By Benjamin Blue
It's the day after tomorrow, just a short trip forward into our near future. There is now a possible defense for these killer hurricanes. There is a group intent on having that defense fail.
A short excerpt from Storm Killer as the new storm forms.
The local sorghum farmers had tried everything to rid themselves of the destructive shoot flies. Insecticides were useless. Introducing genetically altered sterile flies had no impact. This year's hordes of shoot flies were the worst ever seen in the western African nation of Guinea. All of the farmers agreed, the sorghum harvest was most assuredly lost. Nebo Kantonga owned a sorghum farm on the gentle lower slopes of Mount Nimba, the highest mountain in Guinea. He was standing on the creaking ancient wooden platform that served as a porch in front of his dilapidated tworoom house gazing at the heavily forested terrain below him. His great grandfather's had built the house with just a hammer and a handsaw. The outside had never seen paint of any sort. The inside had seen too much paint over the years and now lead poisoning threaten the health of his children. But that was the least of his concerns at the moment. His home was situated so that from this vantage point he could actually see the border of Liberia twenty kilometers away today.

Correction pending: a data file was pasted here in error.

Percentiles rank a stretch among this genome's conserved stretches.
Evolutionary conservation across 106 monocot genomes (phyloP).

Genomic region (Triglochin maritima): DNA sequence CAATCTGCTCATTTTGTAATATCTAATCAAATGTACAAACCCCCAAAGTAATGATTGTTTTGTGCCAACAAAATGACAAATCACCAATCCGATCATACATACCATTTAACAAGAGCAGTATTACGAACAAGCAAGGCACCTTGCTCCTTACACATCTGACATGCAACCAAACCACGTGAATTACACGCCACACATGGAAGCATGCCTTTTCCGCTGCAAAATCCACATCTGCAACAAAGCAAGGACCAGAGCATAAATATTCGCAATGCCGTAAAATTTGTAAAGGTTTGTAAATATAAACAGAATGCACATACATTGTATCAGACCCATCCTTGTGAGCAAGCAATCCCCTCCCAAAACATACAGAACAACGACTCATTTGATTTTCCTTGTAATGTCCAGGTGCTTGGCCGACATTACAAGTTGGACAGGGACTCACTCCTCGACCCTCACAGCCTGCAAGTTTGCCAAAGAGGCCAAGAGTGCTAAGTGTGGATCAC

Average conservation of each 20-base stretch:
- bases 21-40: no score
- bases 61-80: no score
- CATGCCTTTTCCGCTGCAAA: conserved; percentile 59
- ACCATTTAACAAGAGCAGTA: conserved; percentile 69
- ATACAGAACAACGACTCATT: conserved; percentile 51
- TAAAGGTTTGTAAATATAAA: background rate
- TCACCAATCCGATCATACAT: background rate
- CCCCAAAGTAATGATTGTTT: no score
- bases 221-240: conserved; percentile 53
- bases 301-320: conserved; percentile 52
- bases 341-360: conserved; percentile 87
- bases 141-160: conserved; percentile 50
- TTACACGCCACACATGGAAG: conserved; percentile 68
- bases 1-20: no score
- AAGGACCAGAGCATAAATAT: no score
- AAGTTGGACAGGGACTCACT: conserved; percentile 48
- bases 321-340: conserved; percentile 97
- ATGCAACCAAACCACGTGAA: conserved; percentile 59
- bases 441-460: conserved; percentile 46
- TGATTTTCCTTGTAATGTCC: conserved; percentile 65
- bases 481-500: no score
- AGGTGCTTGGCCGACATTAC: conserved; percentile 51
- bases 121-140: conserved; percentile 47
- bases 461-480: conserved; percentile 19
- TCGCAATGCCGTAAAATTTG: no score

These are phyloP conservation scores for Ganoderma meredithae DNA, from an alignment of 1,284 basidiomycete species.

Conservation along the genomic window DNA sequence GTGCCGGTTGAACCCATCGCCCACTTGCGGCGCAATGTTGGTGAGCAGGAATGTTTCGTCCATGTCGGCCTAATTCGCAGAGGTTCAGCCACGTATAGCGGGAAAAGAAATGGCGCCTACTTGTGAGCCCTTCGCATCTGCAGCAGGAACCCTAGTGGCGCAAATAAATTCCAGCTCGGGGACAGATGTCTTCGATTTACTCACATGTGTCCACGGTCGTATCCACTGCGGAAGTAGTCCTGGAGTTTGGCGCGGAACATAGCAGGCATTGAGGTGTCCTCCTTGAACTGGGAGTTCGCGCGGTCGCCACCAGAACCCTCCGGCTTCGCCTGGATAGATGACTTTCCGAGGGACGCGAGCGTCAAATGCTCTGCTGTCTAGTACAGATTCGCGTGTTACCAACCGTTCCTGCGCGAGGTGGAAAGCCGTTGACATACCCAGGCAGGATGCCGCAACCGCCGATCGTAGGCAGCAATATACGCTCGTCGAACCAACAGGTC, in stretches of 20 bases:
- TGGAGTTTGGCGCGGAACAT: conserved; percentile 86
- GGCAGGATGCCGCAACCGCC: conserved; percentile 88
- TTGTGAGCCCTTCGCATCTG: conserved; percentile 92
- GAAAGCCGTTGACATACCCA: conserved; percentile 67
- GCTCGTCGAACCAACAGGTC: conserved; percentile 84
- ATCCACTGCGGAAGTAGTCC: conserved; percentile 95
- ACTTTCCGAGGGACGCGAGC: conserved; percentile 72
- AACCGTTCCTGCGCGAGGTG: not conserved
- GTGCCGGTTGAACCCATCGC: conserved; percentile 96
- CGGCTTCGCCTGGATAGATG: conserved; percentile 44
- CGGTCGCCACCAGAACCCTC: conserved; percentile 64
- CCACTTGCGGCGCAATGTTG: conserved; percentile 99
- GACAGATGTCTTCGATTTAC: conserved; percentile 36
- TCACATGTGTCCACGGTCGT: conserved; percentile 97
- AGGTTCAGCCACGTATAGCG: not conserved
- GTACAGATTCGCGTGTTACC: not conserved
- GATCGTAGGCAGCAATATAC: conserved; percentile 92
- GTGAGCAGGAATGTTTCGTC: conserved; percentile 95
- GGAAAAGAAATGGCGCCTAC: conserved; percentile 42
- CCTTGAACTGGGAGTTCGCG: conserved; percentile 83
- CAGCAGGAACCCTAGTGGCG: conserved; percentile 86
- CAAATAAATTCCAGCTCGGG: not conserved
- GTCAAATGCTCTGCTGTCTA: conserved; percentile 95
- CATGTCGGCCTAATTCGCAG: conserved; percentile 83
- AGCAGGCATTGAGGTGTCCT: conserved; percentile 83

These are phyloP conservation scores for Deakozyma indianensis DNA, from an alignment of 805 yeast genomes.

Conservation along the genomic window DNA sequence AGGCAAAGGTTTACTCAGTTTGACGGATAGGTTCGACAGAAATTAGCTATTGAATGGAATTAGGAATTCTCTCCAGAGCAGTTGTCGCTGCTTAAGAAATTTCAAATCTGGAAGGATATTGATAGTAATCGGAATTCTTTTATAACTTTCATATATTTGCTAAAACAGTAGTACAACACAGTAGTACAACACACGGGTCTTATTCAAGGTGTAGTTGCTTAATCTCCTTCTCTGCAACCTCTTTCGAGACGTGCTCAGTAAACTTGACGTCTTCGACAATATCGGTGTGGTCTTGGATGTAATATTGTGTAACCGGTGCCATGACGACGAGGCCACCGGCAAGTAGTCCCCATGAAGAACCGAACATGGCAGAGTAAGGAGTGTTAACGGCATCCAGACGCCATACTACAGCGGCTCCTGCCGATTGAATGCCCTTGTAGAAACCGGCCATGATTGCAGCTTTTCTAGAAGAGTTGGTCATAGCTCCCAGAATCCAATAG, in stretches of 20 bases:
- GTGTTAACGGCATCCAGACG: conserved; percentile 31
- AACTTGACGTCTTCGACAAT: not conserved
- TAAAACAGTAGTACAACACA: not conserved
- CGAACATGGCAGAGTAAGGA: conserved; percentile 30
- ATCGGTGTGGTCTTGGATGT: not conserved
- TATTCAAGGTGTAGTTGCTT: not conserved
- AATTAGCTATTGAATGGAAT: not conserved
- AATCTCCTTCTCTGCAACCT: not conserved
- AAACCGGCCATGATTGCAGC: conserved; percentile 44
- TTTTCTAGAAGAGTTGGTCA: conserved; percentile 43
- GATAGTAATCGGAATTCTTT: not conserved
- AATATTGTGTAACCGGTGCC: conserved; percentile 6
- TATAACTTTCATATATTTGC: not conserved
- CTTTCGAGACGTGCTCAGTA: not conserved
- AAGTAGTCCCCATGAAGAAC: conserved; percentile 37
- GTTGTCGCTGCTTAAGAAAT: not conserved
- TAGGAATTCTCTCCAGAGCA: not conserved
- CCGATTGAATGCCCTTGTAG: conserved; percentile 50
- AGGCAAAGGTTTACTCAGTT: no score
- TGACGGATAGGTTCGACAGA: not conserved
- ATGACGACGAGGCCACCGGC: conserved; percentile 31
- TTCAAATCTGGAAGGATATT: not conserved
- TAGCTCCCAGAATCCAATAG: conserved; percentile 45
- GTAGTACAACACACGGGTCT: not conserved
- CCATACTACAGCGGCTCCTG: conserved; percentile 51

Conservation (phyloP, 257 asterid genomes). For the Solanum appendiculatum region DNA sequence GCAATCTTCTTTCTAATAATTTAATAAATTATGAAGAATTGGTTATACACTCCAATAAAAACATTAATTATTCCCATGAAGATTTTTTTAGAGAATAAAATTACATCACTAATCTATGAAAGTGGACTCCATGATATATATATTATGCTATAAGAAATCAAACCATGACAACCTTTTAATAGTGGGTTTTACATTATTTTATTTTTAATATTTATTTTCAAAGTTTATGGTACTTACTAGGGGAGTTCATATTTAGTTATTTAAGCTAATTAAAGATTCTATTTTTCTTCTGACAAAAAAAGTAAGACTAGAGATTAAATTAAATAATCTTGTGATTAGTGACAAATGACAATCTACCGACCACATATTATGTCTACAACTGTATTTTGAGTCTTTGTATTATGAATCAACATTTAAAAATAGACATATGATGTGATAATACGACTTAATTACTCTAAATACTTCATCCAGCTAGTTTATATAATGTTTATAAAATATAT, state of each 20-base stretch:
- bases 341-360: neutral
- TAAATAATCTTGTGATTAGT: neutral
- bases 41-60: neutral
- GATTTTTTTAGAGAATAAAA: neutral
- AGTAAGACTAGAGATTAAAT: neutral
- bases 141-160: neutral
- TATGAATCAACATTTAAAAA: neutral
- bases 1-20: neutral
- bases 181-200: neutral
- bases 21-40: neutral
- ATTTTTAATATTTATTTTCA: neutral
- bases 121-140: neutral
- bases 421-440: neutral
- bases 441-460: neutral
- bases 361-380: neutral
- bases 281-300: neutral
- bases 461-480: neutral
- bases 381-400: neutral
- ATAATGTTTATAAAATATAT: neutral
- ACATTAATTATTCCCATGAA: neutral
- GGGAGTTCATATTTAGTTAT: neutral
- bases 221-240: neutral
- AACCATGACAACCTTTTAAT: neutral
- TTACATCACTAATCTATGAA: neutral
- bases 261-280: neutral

Today was extremely hot. But it was still early in the day and the air had not filled with the haze normally hanging over the dense forest in summer. While Nebo gazed at the awe-inspiring view with a vacant stare, his mind was focused on the fly problem. His crop was doomed. No crop, no money. He might be forced to sell the family farm. It had been in his family for ten generations and he knew no other occupation. He saw his wife and eight children in his mind's eye as he thought sorrowfully. How will I care for my family? He picked up his shovel and walked down to the field of sorghum that lay on the leeward side of the slope. This area received only ten percent of the rain of the windward side. Sorghum grass thrived in this more arid environment. As he approached the field, he saw the plants were covered in the small tan colored shoot flies. He became almost hysterical when he saw this. He ran into the field wielding the shovel as a futile weapon. He swung and swung at the flies until his arms felt on fire and his breath came in ragged gasps. The flies would leap away from his shovel's path only to instantly return to their feeding.